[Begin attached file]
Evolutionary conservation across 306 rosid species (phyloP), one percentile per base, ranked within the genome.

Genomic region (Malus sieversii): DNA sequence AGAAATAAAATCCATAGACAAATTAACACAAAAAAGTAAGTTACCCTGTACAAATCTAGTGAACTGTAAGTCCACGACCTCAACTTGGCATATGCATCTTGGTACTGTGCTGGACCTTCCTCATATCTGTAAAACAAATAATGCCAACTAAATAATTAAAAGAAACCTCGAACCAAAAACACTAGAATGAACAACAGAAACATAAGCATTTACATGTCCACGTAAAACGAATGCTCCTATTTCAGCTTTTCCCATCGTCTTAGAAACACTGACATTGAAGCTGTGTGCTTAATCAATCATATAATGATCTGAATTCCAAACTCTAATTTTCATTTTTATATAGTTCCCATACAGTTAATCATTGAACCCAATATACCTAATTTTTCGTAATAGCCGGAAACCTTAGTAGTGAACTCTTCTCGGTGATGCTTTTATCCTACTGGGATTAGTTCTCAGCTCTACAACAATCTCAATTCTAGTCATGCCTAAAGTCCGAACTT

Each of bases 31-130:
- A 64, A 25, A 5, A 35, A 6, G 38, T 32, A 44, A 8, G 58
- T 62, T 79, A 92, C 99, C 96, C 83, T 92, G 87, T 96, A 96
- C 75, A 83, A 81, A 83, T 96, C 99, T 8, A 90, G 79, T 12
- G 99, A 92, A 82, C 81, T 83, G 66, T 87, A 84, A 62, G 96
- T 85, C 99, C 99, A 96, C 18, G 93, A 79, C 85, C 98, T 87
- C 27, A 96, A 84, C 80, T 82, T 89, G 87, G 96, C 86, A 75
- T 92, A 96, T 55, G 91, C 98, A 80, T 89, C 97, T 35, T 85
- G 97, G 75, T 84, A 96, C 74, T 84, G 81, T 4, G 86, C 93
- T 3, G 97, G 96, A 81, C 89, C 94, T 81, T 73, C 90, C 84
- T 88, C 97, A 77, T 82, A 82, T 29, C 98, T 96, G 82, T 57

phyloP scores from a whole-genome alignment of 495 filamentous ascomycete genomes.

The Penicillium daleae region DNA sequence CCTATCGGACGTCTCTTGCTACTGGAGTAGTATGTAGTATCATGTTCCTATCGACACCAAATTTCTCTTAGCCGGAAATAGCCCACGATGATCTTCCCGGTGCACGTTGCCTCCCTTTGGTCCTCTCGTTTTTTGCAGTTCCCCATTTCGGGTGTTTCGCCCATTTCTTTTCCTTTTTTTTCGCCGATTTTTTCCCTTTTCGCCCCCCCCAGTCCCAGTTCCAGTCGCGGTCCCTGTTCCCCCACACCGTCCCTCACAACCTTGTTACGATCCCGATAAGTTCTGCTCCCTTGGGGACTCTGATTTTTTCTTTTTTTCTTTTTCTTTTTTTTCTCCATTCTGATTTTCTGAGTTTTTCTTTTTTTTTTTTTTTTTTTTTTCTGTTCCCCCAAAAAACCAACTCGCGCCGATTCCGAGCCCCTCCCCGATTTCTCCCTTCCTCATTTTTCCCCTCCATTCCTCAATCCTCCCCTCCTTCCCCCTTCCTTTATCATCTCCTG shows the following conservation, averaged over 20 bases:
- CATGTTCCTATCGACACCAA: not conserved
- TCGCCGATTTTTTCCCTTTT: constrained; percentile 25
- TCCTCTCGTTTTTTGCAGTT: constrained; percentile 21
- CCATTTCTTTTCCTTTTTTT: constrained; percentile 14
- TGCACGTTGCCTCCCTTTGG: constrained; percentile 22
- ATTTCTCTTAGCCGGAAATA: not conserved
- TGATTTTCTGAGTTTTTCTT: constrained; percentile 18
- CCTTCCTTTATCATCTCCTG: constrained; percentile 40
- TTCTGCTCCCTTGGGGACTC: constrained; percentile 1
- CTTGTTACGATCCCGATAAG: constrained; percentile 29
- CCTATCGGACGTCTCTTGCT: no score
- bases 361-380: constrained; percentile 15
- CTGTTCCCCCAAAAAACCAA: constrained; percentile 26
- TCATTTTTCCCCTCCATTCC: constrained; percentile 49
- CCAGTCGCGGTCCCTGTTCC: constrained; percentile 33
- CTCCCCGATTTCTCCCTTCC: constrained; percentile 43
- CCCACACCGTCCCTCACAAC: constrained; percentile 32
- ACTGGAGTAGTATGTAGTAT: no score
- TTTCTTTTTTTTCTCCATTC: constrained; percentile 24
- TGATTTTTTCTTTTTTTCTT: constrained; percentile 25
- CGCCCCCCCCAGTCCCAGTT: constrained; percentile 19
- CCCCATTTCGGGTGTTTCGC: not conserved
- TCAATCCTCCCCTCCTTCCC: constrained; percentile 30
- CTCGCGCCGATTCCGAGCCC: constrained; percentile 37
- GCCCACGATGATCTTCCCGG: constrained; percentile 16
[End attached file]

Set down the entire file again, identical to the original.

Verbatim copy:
Evolutionary conservation across 306 rosid species (phyloP), one percentile per base, ranked within the genome.

Genomic region (Malus sieversii): DNA sequence AGAAATAAAATCCATAGACAAATTAACACAAAAAAGTAAGTTACCCTGTACAAATCTAGTGAACTGTAAGTCCACGACCTCAACTTGGCATATGCATCTTGGTACTGTGCTGGACCTTCCTCATATCTGTAAAACAAATAATGCCAACTAAATAATTAAAAGAAACCTCGAACCAAAAACACTAGAATGAACAACAGAAACATAAGCATTTACATGTCCACGTAAAACGAATGCTCCTATTTCAGCTTTTCCCATCGTCTTAGAAACACTGACATTGAAGCTGTGTGCTTAATCAATCATATAATGATCTGAATTCCAAACTCTAATTTTCATTTTTATATAGTTCCCATACAGTTAATCATTGAACCCAATATACCTAATTTTTCGTAATAGCCGGAAACCTTAGTAGTGAACTCTTCTCGGTGATGCTTTTATCCTACTGGGATTAGTTCTCAGCTCTACAACAATCTCAATTCTAGTCATGCCTAAAGTCCGAACTT

Each of bases 31-130:
- A 64, A 25, A 5, A 35, A 6, G 38, T 32, A 44, A 8, G 58
- T 62, T 79, A 92, C 99, C 96, C 83, T 92, G 87, T 96, A 96
- C 75, A 83, A 81, A 83, T 96, C 99, T 8, A 90, G 79, T 12
- G 99, A 92, A 82, C 81, T 83, G 66, T 87, A 84, A 62, G 96
- T 85, C 99, C 99, A 96, C 18, G 93, A 79, C 85, C 98, T 87
- C 27, A 96, A 84, C 80, T 82, T 89, G 87, G 96, C 86, A 75
- T 92, A 96, T 55, G 91, C 98, A 80, T 89, C 97, T 35, T 85
- G 97, G 75, T 84, A 96, C 74, T 84, G 81, T 4, G 86, C 93
- T 3, G 97, G 96, A 81, C 89, C 94, T 81, T 73, C 90, C 84
- T 88, C 97, A 77, T 82, A 82, T 29, C 98, T 96, G 82, T 57

phyloP scores from a whole-genome alignment of 495 filamentous ascomycete genomes.

The Penicillium daleae region DNA sequence CCTATCGGACGTCTCTTGCTACTGGAGTAGTATGTAGTATCATGTTCCTATCGACACCAAATTTCTCTTAGCCGGAAATAGCCCACGATGATCTTCCCGGTGCACGTTGCCTCCCTTTGGTCCTCTCGTTTTTTGCAGTTCCCCATTTCGGGTGTTTCGCCCATTTCTTTTCCTTTTTTTTCGCCGATTTTTTCCCTTTTCGCCCCCCCCAGTCCCAGTTCCAGTCGCGGTCCCTGTTCCCCCACACCGTCCCTCACAACCTTGTTACGATCCCGATAAGTTCTGCTCCCTTGGGGACTCTGATTTTTTCTTTTTTTCTTTTTCTTTTTTTTCTCCATTCTGATTTTCTGAGTTTTTCTTTTTTTTTTTTTTTTTTTTTTCTGTTCCCCCAAAAAACCAACTCGCGCCGATTCCGAGCCCCTCCCCGATTTCTCCCTTCCTCATTTTTCCCCTCCATTCCTCAATCCTCCCCTCCTTCCCCCTTCCTTTATCATCTCCTG shows the following conservation, averaged over 20 bases:
- CATGTTCCTATCGACACCAA: not conserved
- TCGCCGATTTTTTCCCTTTT: constrained; percentile 25
- TCCTCTCGTTTTTTGCAGTT: constrained; percentile 21
- CCATTTCTTTTCCTTTTTTT: constrained; percentile 14
- TGCACGTTGCCTCCCTTTGG: constrained; percentile 22
- ATTTCTCTTAGCCGGAAATA: not conserved
- TGATTTTCTGAGTTTTTCTT: constrained; percentile 18
- CCTTCCTTTATCATCTCCTG: constrained; percentile 40
- TTCTGCTCCCTTGGGGACTC: constrained; percentile 1
- CTTGTTACGATCCCGATAAG: constrained; percentile 29
- CCTATCGGACGTCTCTTGCT: no score
- bases 361-380: constrained; percentile 15
- CTGTTCCCCCAAAAAACCAA: constrained; percentile 26
- TCATTTTTCCCCTCCATTCC: constrained; percentile 49
- CCAGTCGCGGTCCCTGTTCC: constrained; percentile 33
- CTCCCCGATTTCTCCCTTCC: constrained; percentile 43
- CCCACACCGTCCCTCACAAC: constrained; percentile 32
- ACTGGAGTAGTATGTAGTAT: no score
- TTTCTTTTTTTTCTCCATTC: constrained; percentile 24
- TGATTTTTTCTTTTTTTCTT: constrained; percentile 25
- CGCCCCCCCCAGTCCCAGTT: constrained; percentile 19
- CCCCATTTCGGGTGTTTCGC: not conserved
- TCAATCCTCCCCTCCTTCCC: constrained; percentile 30
- CTCGCGCCGATTCCGAGCCC: constrained; percentile 37
- GCCCACGATGATCTTCCCGG: constrained; percentile 16